When I was in junior high school, one of my tasks was to learn metric conversions. My science teacher at the time took this task seriously. To help us remember the kilo, hecto, deca, deci, centi, milli prefixes to meter, liter and gram, he had us memorize a mnemonic. The mnemonic looked like this: KHDMDCM, and there was a sort of song that went through it: “King Henry Danced Merrily…something something something”. Trouble was, I barely had the mnemonic memorized in time for a pop quiz, and I couldn’t remember what each letter stood for. I ended up only being able to write the King Henry song out on my test paper and handing it in. I couldn’t do the required conversions such as decimeters to meters, or kilometers to centimeters. My teacher gave me a cold look when he handed the exams back, and admonished me to start trying. Trouble was, I was trying. I just couldn’t get that stupid mnemonic to make sense in my brain.
At home that night, I sang the King Henry song over and over, repeating what each letter stood for. It was hopeless. I had to constantly look at my cue cards.
My older sister happened along and asked: “What on EARTH are you doing?”
“Don’t do it that way,” she said, and quickly sketched out a diagram.
She wrote out all the measurement prefixes from largest to smallest, with “meter, liter, gram” in the center, and drew an arrow going up to the left on one side, and down to the right on the other. I stared at the diagram for a few seconds, and she had me reproduce it cold. Within minutes, I had the image memorized. She then taught me how to use it for conversion. It was a snap. On my metric conversion exam later that week, I ploughed through the questions with ease. “Forget King Henry,” was my thought, “this works way better.” And, forget him I did.
However, over twenty years later, I can still scratch out that conversion diagram and convert deciliters to decaliters, or kilograms to grams on the back of a napkin with relative ease.
“Different people learn differently” my father once told me. His first career was a school teacher, and over twenty five years he taught hundreds of different students. He was surprised by little, and was quite pragmatic. If colors helped you learn and remember, use colors. If mnemonics and little songs worked, try them. If images worked, go with the images. Try to involve most of your senses if you want to remember something, he said. Furthermore, if the system you are trying to use doesn’t work for you, make sure you clearly understand the concept, and then create your own. (These didactic sessions usually came from the depths of a newspaper, my Dad gazing at me through thick rimmed glasses with CBC Radio blasting from a radio in the background.)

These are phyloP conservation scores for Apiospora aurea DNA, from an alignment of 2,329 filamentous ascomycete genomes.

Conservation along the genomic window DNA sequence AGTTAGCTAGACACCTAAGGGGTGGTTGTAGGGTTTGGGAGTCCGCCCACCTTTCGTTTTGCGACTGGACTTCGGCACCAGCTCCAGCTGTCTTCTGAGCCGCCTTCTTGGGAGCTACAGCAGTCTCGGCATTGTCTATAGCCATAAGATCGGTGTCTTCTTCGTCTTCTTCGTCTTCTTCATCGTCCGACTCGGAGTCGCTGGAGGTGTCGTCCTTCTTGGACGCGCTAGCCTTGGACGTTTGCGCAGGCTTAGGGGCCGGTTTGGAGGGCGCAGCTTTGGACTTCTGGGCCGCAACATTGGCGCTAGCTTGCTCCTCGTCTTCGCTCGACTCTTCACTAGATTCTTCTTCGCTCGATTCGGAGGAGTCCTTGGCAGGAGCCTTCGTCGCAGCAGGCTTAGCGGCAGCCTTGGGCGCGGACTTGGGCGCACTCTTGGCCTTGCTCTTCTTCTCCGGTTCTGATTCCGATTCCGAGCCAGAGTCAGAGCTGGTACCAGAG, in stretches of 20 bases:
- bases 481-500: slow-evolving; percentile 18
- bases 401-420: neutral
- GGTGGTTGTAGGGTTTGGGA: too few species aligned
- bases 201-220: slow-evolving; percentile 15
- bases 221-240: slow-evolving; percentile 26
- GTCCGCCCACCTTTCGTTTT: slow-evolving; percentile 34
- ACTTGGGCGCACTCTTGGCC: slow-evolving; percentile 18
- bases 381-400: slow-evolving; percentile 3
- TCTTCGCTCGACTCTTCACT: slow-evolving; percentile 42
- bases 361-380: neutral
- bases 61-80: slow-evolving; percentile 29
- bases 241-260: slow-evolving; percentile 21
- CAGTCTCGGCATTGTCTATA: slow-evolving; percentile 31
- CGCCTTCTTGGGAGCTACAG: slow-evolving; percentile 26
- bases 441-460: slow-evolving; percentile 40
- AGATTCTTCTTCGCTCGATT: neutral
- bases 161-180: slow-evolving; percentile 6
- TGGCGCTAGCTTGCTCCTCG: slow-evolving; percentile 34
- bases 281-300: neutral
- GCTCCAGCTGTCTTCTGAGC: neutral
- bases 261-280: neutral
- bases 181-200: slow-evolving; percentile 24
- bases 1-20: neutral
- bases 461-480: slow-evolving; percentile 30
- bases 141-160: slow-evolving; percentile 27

When I started working with James Bach, he talked about using mnemonics for testing. I was familiar with, and had used most of his published mnemonics, but I had never memorized them. I used them more for analysis, or once in a while I’d scrawl one out on an index card and try to use it when testing. They seemed much more suited to analysis and planning though, and I was able to use them to generate extremely effective test strategies and plans.
Then one day I saw James at work, testing software. He was thinking out loud, using test heuristics, rattling off testing mnemonics, and simultaneously designing and executing tests under each letter of a mnemonic in real time. He would pause periodically to point out his findings or jot down notes. I’d never seen anything like it, and I knew right then I had to master it. I needed to memorize those mnemonics, so I too could quickly slice through a testing problem (any testing problem) with thorough ease. However, the spectre of King Henry loomed above me, reminding me of my early mnemonic memorization failure.
I had learned other mnemonics that were quite useful and effective, but memorizing mnemonics was a bit of a blind spot for me. Who can forget SOHCAHTOA, an effective way to remember how to calculate the sine, cosine and tangent of an angle? I remembered memorizing that mnemonic and using it to great effect. “Soak-a-toe-ah” I repeated in a unique cadence, and imagined a big toe in a wash basin. The imagery and the rhythmic cadence of “soak-a-toe-ah” helped me remember the mnemonic, and practice helped me remember the application. I could memorize testing mnemonics just as easily, and banish King Henry from my memorization nightmares.
James peered down at me over the rim of his glasses: “You need to memorize testing mnemonics.”
His tone was casual, but firm. To him it was like telling me I needed to learn to cross the street. Obvious. I complained about how I often found it hard to memorize them, and often used other kinds of models.
“That’s because you are memorizing someone else’s. You need to create your own. If they are yours, you’ll remember them.”
I was faithful to that advice, and it has served me well. I’ve added mnemonic memorization and creation to my testing thinking repertoire. I use mnemonics along with diagrams, images, songs, keywords, and guide words. When I teach testing techniques, I find, as my Father did many years ago, that some thinking models appeal to different people in different ways than others. Furthermore, using different thinking models with test heuristics helps me analyze them, enhance them, and learn more about my own work both during analysis and planning, and during execution.
EDIT Update: I SLICED UP FUN is a popular mnemonic I created. I developed it first for myself, then shared with my team, then with everyone else. It has become quite popular on mobile software development projects the world over. Are you curious about mnemonics? If so, imagine me peering over my glasses at you.